Farmer Alena Steen

Farmer Alena Steen points out that a lack of diversity in leadership positions in agriculture is a missed opportunity.

I’ve spent my last few columns discussing the state of agriculture in the Carpinteria Valley. I’ve considered the context of land being lost to agriculture via urban development and a farmer population that is “aging-out” without being able to pass farmland to the next generation. Another consistent theme is the importance of building farming systems and economies that are more resilient in the face of a rapidly changing climate. However, this complex patchwork of needs and services – augmented by the realities of drought, wildfire and disrupted national supply chains – is just one part of the story of sustainable agriculture. Another important part of the conversation, both locally and nationally, is equity.      

Truly sustainable agriculture and farmland access considers the economic, environmental and social consequences of farming practices and models. This means that our shifting agricultural paradigm must include not only climate-wise and water-conserving farming practices, but social and racial justice within land ownership and food access. 

I wrote about food insecurity and disparate access to healthy, nutritious food in Carpinteria in an article for the CVN in Feb. 2019. Many of the facts remain the same: within the Carpinteria Unified School District, according to recent census data, roughly 62% of the student population is eligible for free or reduced-price meals. While the Carpinteria Valley and Santa Barbara County remain powerhouses of agricultural production, much of this fresh produce is exported out of the county (about 99%). We live in a land of abundance, which conceals the fact that many of us are unable to access fresh, nutritious food. Although the data available online is not fine-grained enough to account for a breakdown of food insecurity along lines of race and ethnicity within Carpinteria, state and county-level demographics show that a disparate proportion of food-insecure people are people of color. 

This disparity is also reflected on the production side of agriculture. According to the most recent Census of Agriculture for Santa Barbara County, only 2.5% of farms are owned and operated by non-white farmers. Meanwhile, according to field data from a local farmworker-advocacy non-profit, CAUSE, roughly 91.3% of farmworkers are Latinx. This is statistically consistent across the country and represents a deeply unequal power dynamic which exposes people of color to the many and varied risks of farming (low wages, demanding physical labor, chemical exposure, workplace accidents, etc.) without any of the benefits of farmland and farm ownership (the ability to accrue generational wealth, build capital, protect and conserve land, etc.).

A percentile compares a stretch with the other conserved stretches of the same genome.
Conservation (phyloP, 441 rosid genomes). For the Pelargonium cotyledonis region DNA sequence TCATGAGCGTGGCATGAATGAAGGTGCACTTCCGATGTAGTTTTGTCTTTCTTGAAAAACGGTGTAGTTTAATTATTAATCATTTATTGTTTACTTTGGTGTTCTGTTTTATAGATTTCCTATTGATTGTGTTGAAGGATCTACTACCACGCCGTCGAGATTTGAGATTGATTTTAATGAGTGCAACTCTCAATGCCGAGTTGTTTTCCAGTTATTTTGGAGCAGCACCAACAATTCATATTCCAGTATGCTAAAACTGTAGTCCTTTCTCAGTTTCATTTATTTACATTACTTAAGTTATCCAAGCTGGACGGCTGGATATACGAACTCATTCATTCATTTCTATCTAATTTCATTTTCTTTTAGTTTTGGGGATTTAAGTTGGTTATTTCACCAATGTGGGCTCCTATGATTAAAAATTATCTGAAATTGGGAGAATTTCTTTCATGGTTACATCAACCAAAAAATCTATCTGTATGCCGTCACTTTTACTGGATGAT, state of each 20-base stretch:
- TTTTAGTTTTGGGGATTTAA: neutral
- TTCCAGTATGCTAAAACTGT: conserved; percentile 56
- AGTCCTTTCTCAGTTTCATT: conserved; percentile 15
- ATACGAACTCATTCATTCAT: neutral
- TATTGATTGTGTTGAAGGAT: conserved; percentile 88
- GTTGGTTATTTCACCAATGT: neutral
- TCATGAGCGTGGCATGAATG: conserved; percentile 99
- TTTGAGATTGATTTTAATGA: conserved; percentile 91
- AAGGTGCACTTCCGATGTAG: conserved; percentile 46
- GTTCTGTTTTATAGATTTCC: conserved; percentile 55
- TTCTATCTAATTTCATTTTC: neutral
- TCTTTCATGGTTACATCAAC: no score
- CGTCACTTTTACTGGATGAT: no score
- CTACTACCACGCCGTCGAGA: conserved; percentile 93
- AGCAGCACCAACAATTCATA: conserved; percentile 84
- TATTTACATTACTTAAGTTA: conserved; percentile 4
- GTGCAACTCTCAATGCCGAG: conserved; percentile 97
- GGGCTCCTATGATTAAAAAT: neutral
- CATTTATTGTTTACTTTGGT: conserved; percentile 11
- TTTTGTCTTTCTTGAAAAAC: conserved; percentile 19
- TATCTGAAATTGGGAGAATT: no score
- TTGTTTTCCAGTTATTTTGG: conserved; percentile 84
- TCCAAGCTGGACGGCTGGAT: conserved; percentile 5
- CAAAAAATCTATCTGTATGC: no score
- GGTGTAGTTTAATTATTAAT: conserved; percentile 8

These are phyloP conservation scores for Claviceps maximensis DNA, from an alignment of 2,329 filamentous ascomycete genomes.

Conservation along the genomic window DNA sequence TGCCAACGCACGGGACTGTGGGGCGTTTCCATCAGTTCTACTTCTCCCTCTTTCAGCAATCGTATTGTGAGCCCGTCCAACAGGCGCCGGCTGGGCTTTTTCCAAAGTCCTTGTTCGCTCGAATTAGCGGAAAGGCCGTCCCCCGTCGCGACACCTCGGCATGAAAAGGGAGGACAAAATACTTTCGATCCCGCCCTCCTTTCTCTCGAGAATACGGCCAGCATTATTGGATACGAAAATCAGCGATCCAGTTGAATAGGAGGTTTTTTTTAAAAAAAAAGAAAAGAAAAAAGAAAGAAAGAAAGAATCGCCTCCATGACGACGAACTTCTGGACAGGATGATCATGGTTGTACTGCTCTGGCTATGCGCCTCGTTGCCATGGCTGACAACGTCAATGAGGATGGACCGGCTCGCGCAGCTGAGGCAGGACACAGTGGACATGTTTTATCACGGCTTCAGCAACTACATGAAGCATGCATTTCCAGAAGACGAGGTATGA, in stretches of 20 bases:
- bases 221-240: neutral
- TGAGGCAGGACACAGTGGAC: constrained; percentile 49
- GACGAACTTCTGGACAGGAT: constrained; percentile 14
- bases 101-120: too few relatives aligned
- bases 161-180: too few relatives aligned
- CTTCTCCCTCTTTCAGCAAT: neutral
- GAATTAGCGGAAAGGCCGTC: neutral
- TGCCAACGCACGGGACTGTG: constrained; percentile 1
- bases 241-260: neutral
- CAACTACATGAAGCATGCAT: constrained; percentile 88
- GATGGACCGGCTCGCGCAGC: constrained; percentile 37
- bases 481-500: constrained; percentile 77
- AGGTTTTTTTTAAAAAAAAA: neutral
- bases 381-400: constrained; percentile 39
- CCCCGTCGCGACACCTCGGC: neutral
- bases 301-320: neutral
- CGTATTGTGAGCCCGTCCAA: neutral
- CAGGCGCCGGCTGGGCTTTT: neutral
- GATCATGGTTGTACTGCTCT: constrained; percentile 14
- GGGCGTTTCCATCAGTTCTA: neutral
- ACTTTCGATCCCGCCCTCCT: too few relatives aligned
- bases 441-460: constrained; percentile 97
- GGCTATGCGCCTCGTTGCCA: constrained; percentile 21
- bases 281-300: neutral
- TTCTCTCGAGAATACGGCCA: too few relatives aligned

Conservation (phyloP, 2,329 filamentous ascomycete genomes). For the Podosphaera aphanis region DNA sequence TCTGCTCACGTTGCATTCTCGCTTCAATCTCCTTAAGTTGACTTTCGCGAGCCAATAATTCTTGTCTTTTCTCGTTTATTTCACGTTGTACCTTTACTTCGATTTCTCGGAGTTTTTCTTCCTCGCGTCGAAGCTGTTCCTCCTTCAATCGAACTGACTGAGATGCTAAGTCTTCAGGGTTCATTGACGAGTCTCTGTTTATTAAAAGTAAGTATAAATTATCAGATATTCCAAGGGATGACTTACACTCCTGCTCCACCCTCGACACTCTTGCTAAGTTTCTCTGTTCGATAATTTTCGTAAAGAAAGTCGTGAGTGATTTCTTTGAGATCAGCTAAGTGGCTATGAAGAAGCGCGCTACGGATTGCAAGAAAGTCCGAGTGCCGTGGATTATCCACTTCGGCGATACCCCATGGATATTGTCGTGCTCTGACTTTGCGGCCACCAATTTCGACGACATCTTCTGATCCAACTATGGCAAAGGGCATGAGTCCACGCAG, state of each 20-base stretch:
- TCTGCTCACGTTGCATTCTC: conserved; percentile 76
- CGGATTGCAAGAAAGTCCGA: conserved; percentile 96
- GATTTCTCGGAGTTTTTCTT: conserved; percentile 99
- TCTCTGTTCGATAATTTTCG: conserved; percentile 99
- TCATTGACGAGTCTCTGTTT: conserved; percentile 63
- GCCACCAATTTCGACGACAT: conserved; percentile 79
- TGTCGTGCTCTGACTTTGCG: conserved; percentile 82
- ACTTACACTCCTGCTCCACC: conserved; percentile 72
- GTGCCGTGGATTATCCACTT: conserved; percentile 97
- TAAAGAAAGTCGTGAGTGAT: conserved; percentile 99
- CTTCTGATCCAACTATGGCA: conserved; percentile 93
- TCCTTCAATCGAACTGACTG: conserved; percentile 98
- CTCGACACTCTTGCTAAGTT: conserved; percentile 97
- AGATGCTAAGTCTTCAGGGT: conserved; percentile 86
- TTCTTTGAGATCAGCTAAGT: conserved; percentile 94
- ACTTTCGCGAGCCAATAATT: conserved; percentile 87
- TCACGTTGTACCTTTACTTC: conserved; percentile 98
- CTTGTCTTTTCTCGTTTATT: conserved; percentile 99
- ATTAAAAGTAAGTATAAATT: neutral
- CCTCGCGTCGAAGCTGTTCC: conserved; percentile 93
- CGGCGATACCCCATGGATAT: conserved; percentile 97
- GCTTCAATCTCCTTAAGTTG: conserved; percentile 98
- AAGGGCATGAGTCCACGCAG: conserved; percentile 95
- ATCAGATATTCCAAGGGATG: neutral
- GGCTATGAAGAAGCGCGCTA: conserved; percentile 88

A lack of diversity in leadership positions in agriculture is a missed opportunity. Agriculture is only enriched by a greater pool of farming knowledge and skills, since there are many traditions of truly sustainable agriculture from all over the world where people have been successfully producing food for their local communities in ways that conserve and even increase natural resources for millennia. Many modern “permaculture” and organic or no-till practices are not recent discoveries – instead, they stem from traditional farming practices from many different corners of the world. 

If we can agree that access to fresh, nutritious and affordable food is a human right, and that a diversity of farmland and farm-based business ownership enriches agriculture, we can begin to problem solve to truly reflect a more inclusive and ethical farm future. One critical part of the solution is to make sure that people of color are included in leadership and land ownership positions within agriculture via increased resources to own and maintain farms. 

There is a long history of inequality and racism which is partly to blame for the lack of non-white farmland ownership and operation. One striking example is the long-term racial profiling and loan-denial practices of the U.S. Department of Agriculture (USDA). The USDA is a primary driver of farmland ownership, primarily via loans for land purchase and business expansion. The USDA has a well-documented history of discrimination against minority farmers, including documentation from within the agency itself. The USDA is working to correct these systemic patterns by creating increased opportunities for farmland and business loans for farmers of color, though there is still much improvement needed. 

In addition, many non-profits across the country are engaging in promising works of farmland access and equity. Many land banks are beginning to prioritize farmland conservation, as well as creating low-cost, long-term rental opportunities which are available specifically for younger farmers without access to generational wealth or farmland, many of whom are Black, Indigenous or Latinx. If you’re interested in learning more about this aspect of sustainable farming, one great resource is Soul Fire Farm, a Hudson-Valley based Black and Indigenous-led farm with lots of online resources for land and food access and equity, as well as farm-based training programs for young farmers of color. Additionally, the Agrarian Trust is a nationwide non-profit committed to transitioning intact farmland to next-generation farmers with a focus on equity with several California-based initiatives. If you are a farm or landowner interested in exploring alternative models of farm succession, there are also resources available online at California FarmLink and Land for Good. 

 

 

Alena Steen is the former coordinator for the Carpinteria Garden Park. She and her partner now own and operate a small, diverse flower and herb farm just behind town. You can learn more at nightheronfarm.org.

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